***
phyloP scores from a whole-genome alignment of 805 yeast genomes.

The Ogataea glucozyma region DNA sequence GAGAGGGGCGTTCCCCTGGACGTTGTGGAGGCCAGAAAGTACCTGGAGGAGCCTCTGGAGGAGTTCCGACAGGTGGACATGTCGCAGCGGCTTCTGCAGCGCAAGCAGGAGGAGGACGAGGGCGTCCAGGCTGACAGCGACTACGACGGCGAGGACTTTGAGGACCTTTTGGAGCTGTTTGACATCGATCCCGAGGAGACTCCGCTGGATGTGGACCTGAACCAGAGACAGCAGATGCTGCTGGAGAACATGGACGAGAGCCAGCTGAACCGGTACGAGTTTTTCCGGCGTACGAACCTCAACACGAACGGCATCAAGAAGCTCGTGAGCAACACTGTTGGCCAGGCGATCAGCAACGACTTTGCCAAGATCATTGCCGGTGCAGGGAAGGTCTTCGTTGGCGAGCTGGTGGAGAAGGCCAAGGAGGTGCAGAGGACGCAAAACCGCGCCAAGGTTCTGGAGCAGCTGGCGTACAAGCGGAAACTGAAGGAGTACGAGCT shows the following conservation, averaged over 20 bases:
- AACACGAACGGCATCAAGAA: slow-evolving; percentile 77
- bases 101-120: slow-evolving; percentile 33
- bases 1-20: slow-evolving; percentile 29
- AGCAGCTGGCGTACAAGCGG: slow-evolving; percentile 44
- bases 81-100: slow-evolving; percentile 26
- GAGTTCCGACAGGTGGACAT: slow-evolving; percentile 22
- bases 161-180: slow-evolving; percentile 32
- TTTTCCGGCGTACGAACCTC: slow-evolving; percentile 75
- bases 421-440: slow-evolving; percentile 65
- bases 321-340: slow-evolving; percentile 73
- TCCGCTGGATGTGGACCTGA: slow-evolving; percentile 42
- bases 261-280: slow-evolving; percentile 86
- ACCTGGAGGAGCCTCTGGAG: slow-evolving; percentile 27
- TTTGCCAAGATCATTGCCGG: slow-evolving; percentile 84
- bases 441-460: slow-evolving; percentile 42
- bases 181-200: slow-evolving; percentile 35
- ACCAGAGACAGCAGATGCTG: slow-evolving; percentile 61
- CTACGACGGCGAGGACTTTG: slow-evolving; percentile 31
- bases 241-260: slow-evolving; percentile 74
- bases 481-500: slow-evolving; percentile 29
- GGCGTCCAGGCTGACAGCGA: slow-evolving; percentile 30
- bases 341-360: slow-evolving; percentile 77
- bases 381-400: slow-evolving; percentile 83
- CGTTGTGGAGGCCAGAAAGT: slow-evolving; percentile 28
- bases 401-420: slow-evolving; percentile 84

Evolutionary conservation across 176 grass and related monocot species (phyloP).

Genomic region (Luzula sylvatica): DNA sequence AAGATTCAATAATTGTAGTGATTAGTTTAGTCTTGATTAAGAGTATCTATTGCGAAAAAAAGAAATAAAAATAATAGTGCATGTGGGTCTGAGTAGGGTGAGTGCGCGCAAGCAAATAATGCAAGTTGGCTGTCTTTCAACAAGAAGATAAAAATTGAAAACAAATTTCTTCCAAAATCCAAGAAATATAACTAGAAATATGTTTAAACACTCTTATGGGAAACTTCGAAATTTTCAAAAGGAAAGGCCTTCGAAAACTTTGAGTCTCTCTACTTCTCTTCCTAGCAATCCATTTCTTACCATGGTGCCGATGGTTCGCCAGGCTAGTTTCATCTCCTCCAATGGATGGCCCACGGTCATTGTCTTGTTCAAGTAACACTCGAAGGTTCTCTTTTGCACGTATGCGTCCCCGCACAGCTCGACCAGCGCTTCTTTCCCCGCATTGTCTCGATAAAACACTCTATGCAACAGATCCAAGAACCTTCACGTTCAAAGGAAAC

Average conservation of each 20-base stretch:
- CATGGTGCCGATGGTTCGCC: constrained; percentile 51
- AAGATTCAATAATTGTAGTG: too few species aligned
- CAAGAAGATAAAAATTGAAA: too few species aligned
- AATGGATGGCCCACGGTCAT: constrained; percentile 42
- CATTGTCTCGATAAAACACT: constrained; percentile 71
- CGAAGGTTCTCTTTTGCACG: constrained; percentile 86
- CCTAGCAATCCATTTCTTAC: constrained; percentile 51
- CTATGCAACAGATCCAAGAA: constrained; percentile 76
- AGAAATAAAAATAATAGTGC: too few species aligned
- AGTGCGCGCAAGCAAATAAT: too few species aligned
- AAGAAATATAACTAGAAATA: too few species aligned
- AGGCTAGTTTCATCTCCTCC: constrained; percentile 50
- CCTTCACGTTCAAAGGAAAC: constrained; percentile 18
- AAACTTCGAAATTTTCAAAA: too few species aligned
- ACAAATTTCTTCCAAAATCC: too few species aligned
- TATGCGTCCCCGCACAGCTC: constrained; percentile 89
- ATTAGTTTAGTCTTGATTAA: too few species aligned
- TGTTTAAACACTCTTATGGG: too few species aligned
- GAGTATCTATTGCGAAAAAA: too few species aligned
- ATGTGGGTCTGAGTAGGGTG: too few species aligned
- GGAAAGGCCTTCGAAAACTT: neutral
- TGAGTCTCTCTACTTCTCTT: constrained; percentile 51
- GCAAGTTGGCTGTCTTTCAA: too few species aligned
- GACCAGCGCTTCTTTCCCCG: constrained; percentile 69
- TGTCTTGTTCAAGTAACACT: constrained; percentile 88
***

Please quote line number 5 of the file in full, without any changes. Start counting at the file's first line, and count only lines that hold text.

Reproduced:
- bases 1-20: slow-evolving; percentile 29